SourceRespiratory Medicine, 107, 1, (2013), pp. 112-9
Article / Letter to editor
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Primary and Community Care
Epidemiology, Biostatistics & HTA
SubjectN4i 1: Pathogenesis and modulation of inflammation NCEBP 3: Implementation Science; NCEBP 14: Cardiovascular diseases; NCEBP 1: Molecular epidemiology; NCEBP 3: Implementation Science; NCEBP 7: Effective primary care and public health; NCEBP 7: Effective primary care and public health N4i 3: Poverty-related infectious diseases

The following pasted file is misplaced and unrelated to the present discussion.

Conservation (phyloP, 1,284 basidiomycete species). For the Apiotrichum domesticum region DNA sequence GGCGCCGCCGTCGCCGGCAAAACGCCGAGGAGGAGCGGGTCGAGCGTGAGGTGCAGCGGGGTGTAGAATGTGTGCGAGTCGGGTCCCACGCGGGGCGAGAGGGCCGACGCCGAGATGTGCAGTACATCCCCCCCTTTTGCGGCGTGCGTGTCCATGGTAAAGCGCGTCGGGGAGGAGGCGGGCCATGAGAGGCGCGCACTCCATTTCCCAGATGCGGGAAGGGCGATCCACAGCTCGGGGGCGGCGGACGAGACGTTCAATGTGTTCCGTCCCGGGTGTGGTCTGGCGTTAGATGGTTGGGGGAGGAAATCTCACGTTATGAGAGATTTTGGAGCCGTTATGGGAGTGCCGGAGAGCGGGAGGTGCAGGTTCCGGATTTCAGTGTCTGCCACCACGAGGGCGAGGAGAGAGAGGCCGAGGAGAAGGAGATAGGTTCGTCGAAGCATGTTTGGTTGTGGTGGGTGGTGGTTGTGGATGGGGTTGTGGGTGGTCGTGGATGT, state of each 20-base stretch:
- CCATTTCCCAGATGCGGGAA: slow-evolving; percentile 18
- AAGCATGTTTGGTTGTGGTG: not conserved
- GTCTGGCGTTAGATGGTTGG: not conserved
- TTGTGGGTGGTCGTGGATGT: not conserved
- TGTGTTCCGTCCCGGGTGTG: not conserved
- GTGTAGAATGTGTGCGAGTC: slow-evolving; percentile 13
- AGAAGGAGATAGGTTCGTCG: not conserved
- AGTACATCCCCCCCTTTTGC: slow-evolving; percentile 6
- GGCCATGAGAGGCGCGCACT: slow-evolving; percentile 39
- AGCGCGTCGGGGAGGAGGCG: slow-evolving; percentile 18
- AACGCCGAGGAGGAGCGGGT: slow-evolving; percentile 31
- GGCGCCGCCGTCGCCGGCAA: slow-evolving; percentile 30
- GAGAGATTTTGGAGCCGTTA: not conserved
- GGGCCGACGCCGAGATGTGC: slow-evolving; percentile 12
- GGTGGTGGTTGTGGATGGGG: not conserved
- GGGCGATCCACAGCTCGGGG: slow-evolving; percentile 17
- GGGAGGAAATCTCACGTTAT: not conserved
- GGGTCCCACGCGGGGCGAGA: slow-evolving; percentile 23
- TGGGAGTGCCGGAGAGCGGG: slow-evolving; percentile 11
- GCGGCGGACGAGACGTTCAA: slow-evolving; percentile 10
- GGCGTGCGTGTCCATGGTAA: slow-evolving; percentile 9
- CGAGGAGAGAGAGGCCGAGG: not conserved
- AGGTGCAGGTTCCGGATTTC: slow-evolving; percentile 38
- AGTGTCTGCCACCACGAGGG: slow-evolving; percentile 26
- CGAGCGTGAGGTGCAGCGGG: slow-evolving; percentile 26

INTRODUCTION: Bronchodilators are the cornerstone for symptomatic treatment of chronic obstructive pulmonary disease (COPD). Many patients use these agents while persisting in their habit of cigarette smoking. We hypothesized that bronchodilators increase pulmonary retention of cigarette smoke and hence the risk of smoking-related (cardiovascular) disease. Our aim was to investigate if bronchodilation causes increased pulmonary retention of cigarette smoke in patients with COPD. METHODS: A double-blinded, placebo-controlled, randomized crossover trial, in which COPD patients smoked cigarettes during undilated conditions at one session and maximal bronchodilated conditions at the other session. Co-primary outcomes were pulmonary tar and nicotine retention. We performed a secondary analysis that excludes errors due to possible contamination. Secondary outcomes included the biomarkers C-reactive protein and fibrinogen, and smoke inhalation patterns. RESULTS: Of 39 randomized patients, 35 patients completed the experiment and were included in the final analysis. Bronchodilation did not significantly increase tar retention (-4.5%, p = 0.20) or nicotine retention (-2.6%, p = 0.11). Secondary analysis revealed a potential reduction of retention due to bronchodilation: tar retention (-3.8%, p = 0.13), and nicotine retention (-3.4%, p = 0.01). Bronchodilation did not modify our secondary outcomes. CONCLUSIONS: Our results do not support the hypothesis that cigarette tar and nicotine retention in COPD patients is increased by bronchodilation, whereas we observed a possibility towards less retention. TRIAL REGISTRATION: www.clinicaltrials.gov: NCT00981851.
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